A new-to-town company invites Pittsburghers to see their city through rosy-colored beer goggles. City Brew Tours, a company with locations in Boston, Washington, D.C., Baltimore, Burlington, Vt., and Philadelphia opened here in late April.
Chad Brodsky, the owner and founder, started giving tours in Burlington when he was in his senior year at the University of Vermont. “I’d show up downtown in the pedestrian mall wearing lederhosen and asking who wanted a tour of the breweries,” he says, cracking a smile before adding wistfully: “Nobody wants to wear lederhosen anymore.” The tours were successful and soon he started looking for a bigger market. In 2012, he opened City Brew Tours in Boston. “It hadn’t been done really,” he says, recognizing the boom in breweries and tours in the past five years. Pittsburgh is the company’s latest location, and Brodsky is very excited to be in a town that clearly loves its beer.
City Brew Tours offers three styles of tours for the beer enthusiast: The Original Brew Tour, The After Hours Brew Tour and custom private tours. The Original Brew Tour lasts five hours and includes three or four brewery stops at local favorites. Currently, the list includes Aurochs Brewing Company, Hitchhiker Brewing Company, Couch Brewery, Penn Brewery, Draai Laag Brewing, Allegheny City Brewing, Grist House Craft Brewery, Hop Farm Brewing Company and Spoonwood Brewing Company. City Brew is hoping to establish more partnerships.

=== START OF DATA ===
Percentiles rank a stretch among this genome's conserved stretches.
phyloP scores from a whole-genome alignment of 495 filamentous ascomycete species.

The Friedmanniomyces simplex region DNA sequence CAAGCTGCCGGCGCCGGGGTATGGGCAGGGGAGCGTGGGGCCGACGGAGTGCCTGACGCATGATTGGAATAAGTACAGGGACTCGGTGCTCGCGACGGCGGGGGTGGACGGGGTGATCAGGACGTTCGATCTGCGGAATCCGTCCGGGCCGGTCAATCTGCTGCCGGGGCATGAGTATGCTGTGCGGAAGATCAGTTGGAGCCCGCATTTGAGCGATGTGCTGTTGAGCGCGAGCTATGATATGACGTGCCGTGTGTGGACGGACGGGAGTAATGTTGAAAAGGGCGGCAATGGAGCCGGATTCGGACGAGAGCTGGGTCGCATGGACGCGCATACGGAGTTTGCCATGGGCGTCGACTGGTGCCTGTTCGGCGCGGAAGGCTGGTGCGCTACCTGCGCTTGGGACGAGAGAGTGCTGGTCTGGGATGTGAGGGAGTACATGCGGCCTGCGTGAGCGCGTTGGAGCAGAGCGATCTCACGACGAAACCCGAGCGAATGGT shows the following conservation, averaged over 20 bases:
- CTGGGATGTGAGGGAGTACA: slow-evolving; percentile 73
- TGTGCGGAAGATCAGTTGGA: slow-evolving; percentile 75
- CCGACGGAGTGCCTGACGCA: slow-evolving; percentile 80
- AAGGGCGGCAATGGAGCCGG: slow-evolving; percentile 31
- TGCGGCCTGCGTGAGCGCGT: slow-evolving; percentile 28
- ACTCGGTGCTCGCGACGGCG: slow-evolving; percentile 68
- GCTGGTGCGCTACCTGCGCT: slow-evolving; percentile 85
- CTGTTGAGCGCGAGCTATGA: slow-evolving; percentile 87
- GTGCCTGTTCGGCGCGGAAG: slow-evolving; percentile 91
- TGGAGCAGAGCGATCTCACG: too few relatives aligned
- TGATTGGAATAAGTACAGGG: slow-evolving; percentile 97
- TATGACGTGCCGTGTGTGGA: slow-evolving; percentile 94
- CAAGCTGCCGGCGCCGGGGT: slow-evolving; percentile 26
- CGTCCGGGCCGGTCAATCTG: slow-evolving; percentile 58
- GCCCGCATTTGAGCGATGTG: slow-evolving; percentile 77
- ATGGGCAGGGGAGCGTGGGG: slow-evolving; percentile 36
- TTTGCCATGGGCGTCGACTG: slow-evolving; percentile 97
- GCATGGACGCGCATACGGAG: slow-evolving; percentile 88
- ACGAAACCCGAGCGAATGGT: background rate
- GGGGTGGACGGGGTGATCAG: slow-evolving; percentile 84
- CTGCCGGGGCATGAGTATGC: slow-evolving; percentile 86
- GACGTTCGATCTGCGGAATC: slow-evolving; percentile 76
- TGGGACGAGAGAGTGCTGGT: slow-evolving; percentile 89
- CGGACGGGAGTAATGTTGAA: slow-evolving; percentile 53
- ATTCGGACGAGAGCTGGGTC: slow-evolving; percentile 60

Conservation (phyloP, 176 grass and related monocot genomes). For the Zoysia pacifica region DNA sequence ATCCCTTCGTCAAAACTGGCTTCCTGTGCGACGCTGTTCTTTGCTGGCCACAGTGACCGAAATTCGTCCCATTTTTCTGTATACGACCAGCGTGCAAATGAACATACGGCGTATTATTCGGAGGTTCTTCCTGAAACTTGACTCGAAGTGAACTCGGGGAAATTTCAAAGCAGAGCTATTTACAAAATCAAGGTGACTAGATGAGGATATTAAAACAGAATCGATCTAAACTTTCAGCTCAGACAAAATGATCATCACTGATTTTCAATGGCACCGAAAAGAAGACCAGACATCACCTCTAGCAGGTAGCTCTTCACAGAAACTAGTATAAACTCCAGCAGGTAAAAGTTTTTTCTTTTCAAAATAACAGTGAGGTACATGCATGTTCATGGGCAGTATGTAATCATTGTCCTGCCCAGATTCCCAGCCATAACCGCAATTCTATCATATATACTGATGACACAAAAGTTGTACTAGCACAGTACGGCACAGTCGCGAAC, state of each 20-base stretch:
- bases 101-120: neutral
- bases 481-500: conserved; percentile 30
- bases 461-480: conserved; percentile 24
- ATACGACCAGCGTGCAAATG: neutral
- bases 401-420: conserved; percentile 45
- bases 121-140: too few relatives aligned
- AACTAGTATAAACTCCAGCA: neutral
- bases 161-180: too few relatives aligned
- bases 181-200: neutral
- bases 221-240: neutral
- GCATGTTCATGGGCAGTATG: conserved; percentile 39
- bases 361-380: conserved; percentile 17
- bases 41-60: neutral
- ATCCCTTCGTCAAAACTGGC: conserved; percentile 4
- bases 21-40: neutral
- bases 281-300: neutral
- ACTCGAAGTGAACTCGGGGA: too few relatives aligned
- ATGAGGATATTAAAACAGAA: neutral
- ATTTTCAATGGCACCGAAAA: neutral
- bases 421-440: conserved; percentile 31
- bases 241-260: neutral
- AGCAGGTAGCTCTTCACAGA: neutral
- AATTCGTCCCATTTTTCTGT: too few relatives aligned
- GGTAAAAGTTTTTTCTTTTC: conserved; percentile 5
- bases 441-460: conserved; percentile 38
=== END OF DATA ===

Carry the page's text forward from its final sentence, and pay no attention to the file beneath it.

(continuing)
Each tour includes a tasting and analysis of more than 15 beers, as well as lunch or dinner at a beer-centric eatery, complete with food and beer pairings. Don’t worry about a designated driver. City Brew Tours has round-trip transportation covered by your driver and beer-expert tour guide. In my case, that was Barry Hansen, the chief operating officer of City Brew Tours, and himself a former brewer. Throughout the tour, my group received running commentary from Hansen about beer history, with a little trivia added in. During a three-hour media tour, and with a lot of humor, he managed to cover everything from Mesopotamia (the birthplace of beer) to colonial America, all while keeping the conversation going between the passengers. At each brewery stop, we swilled beers and compared opinions along with getting a little brewery history from the people who worked there. (Fun fact: At the Hop Farm stop, we learned that the lime basil for its excellent lime-basil saison is grown on the brewery’s own five-acre property.)
City Brew Tours’ goal is to give two tours a day, every day. But for now, Hansen is working on learning more about the market and training local hires to be expert beer guides. “Baltimore was a great market immediately. It seems like Pittsburgh might be the same way,” says Brodsky, as the group talks about the similarities between the two towns. At the moment, tours are given Wednesday through Sunday, or you can curate a private tour.